3 Tooth Brushing Tips

Brushing teeth is considered one of life’s more mundane activities. Your Muncie, IN dentist will quickly remind you, however, that it is in fact one of the most important things you do every day. According to a survey conducted by Delta Dental, 70% of Americans brush their teeth twice a day, as is recommended by the American Dental Association. In spite of this, many people are not aware that they are brushing their teeth incorrectly. Failing to use proper technique and follow specific guidelines can lead to tooth decay, gum disease, and tooth loss. If you want to up your tooth brushing game, follow these 3 basic principles. 
Brush Your Teeth Longer
The same Delta Dental survey found that, on average, most people brush their teeth less than the recommended two minutes twice a day. The reason two minutes is the recommended time is because it corresponds to 30 seconds per quadrant. Even if you brush for at least two minutes, you may not be giving each part of your mouth adequate time. By concentrating on devoting 30 seconds to each quadrant, you not only brush long enough, but you are brushing each part of your mouth long enough, too.
Loosen Your Grip
It’s natural to think that when it comes to cleaning anything—your teeth included—that scrubbing hard is the way to go. Not only is this not true in terms of tooth brushing, using too much force can actually damage your teeth and gums. The proper way to brush is by using gentle, small circular motions that cover each surface of your tooth and gum line. This type of motion is less abrasive to enamel and delicate gum tissue. In truth, you really don’t need much force beyond what it takes to make the bristles contact your teeth.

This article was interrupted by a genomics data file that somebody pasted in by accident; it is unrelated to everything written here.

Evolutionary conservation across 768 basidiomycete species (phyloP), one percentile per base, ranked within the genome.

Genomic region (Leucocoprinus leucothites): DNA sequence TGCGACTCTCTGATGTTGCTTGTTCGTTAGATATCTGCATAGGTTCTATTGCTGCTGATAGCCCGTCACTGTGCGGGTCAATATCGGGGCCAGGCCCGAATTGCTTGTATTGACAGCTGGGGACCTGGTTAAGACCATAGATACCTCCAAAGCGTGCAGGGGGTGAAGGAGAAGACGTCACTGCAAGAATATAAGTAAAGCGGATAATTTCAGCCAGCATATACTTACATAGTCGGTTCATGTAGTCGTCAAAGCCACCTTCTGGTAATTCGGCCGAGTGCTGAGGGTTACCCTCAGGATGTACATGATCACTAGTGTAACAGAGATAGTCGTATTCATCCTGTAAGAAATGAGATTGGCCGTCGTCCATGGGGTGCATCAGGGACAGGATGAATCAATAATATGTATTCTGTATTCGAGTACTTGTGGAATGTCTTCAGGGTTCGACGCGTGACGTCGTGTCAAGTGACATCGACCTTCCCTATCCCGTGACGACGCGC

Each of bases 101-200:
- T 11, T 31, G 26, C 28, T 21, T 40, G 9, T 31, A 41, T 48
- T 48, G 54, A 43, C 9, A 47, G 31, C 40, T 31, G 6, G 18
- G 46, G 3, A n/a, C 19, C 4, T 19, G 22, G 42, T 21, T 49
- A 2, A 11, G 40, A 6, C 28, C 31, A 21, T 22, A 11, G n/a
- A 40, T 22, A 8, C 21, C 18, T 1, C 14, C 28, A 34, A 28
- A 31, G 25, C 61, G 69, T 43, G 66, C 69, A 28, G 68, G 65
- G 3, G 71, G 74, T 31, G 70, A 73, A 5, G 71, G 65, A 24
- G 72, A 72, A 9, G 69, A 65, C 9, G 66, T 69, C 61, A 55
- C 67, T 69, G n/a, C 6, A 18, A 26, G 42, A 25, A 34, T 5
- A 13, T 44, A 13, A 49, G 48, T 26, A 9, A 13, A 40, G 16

Use the Right Brush, and Change it Often
Although your local grocery or drug store carries tooth brushes with hard, medium, and soft bristles, the only one you should be using is the soft-bristled variety. This is essentially a universal recommendation by all dental organizations. Much like scrubbing too hard can damage your teeth and gums; hard bristles can do the same. Soft bristles are more gentle and pliable, allowing them to adapt to the contour of your teeth while sparing any potentially damaging forces. Finally, it is essential to change your toothbrush at least every 6 months. Think about it—your toothbrush is probably one of the most bacteria-laden items in your home. In order to prevent the introduction of harmful bacteria in your mouth, it is essential to use a new one every 6 months, if not sooner. 
By employing these simple principles, you can save your teeth from unintended damage and get a head start on preventing a host of dental problems. 

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